Imagine standing at the edge of a river
As you look up and down the river you see people on inner-tubes and rafts riding the current having a great time. It looks like a wild ride and you want to join in. A few of the people look a little scared out there on the river and a couple have overturned and are working to climb back onto their rafts.
You hesitate, unsure why. Fear, yes…what if you overturn? What if the current is going too fast? Where should I join in? Upstream? Downstream?
Now, imagine this river is life and those on the river are riding it on a current of adventure. The people on their floats are having the ride of their life. They are traveling and mountain climbing and learning to dance in Argentina and drinking yak milk tea in Nepal and watching sunsets over a vineyard in Italy and scuba diving coral reefs and everything you’ve ever dreamed of. Some have overturned their floats and you notice one here and there swimming to the shore, but most all get back on. Some look scared. But the current is SO inviting, you simply know you must jump in.
But then, someone calls and you turn away from the bank. “Hey, don’t jump in, it’s dangerous and scary. What if you overturn? What if you go too fast.”
What if? What if? What if?
So you turn around, away from the river and listen to the caller and start thinking about the “What Ifs”. You begin to imagine everything that could possibly go wrong on the river and you begin to doubt.
Now there are groups of people all on the bank of the river talking about the current. Everyone is excited about the POSSIBILITY of jumping in but no one is doing it. In fact, all they are doing is watching everyone else and thinking how great it must be.
They are pulled to the river by their heart but stopped by their brain…..and stopped by those who call out “danger!” at the edge of the shore.
But they call out to those who are on the river. They call, “How’s the water?” The answer, “Incredible! Come on in!” But then they start to think that they really don’t know how to paddle or how to right the boat if it flips and mostly they have no idea how to steer it downstream and once in the current, they imagine getting back upstream is next to impossible.
What they don’t know … is that at first, the river people didn’t know how to do it either. It looks like they’ve been doing it since the dawn of time.
So those on the bank continue to sit on the bank thinking and thinking and thinking it through, and the current continues to pass by.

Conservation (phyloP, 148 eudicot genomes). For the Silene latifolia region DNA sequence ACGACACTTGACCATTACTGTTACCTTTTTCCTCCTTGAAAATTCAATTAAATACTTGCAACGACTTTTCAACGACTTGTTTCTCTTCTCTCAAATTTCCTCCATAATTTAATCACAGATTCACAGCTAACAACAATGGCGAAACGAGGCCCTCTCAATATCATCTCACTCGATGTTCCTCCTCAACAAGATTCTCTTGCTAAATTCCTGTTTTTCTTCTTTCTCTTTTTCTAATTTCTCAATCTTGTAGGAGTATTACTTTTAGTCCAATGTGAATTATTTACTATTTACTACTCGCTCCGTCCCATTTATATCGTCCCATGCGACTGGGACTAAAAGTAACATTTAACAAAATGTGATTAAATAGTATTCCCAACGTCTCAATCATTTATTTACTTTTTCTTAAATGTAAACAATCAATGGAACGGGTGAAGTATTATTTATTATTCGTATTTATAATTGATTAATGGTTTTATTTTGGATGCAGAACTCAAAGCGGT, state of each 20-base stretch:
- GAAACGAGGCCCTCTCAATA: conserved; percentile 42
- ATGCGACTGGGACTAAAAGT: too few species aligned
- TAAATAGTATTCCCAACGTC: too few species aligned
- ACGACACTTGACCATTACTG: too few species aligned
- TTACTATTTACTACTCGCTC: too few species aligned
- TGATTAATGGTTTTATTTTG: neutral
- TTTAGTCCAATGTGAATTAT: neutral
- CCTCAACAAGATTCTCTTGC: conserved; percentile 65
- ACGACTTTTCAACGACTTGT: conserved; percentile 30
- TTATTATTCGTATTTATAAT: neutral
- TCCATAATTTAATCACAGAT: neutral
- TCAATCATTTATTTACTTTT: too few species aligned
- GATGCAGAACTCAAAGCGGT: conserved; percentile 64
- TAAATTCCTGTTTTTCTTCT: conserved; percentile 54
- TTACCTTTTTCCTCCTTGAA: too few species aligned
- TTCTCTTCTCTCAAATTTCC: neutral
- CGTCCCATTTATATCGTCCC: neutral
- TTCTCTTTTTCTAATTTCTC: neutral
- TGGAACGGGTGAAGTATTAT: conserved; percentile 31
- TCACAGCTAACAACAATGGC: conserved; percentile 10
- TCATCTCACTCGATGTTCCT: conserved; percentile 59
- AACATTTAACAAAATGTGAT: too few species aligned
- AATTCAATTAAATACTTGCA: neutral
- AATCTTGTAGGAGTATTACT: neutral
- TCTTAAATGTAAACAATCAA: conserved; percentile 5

And those standing on the bank start to realize they have something in common. They have the desire to be on the river but a fear which holds them back. So they begin to gather on the bank to talk about the great times they will have once they finally jump into the river. They hold meetings and conferences and dream and dream. They invite those on the river to join them for the meetings and ask the river people to regale them with stories about the river. The river people come ashore to counsel and encourage those on the bank to join them. They offer to help them get in the water and show them how to paddle.
But the river people also know that sometimes one simply has to trust the river of adventure to create the path and not try to steer so hard. And this is hard for those on the bank to comprehend and it’s hard sometimes to trust in the river.
The river people then jump back into the river because the current is flowing and they long to be back in it. So they leave the people standing on the bank saying, “You really should jump in and I’ll help you as best I can, but….I’ve got to go”… the river is too strong a temptress.
So the people on the bank decide it’s time to jump into the river and they begin to plan. They plan and plan and plan and try to make the perfect plan. They want to jump in where the water is slow and easy and they can see a long flat stretch ahead of them. But perfect is the enemy of great and there is no perfect place to jump in because the river and the current is constantly in flux. And as those on the bank continue to plan, the river changes and then the planning must begin again to account for the change. And it never happens. Those on the bank stay dry and dream and then decide it’s simply too late.
But it’s not.
Stop dreaming, stop planning, stop over thinking.
In the current of adventure, any place is a good place to start, trust me, I know. And once you are in the river there will be places of strong current and places of lull, waterfalls that make your stomach drop and eddies pulling you backwards against the flow. The river is never dull, full of beauty and there is always something around the bend to explore.
You know that time you spend reading 10,000 travel and adventure blogs? Instead, spend it learning how to accumulate enough miles for your first RTW ticket and SET A DATE to jump in. You know that “How To” travel conference you are spending $1000 on so you can learn how to start your adventure? How about spending it on a ticket to Asia? You can fill a notebook with ideas by sitting in a conference room at a travel convention that will then rot on a shelf.
Ideas, plans and dreams are all great. But if they stay ideas, plans and dreams, they are worthless. You won’t understand adventure until you do it. You must turn ideas into something concrete. You must turn plans into hard and fast dates. You must turn dreams into tickets.
You’ll find a gazillion people out adventuring if you simply start.
And you will find the best paddlers on the river, not on the bank.
Choose. Move. Jump in.
Don’t wait another day.
The current of adventure is flowing.
Someone will catch you.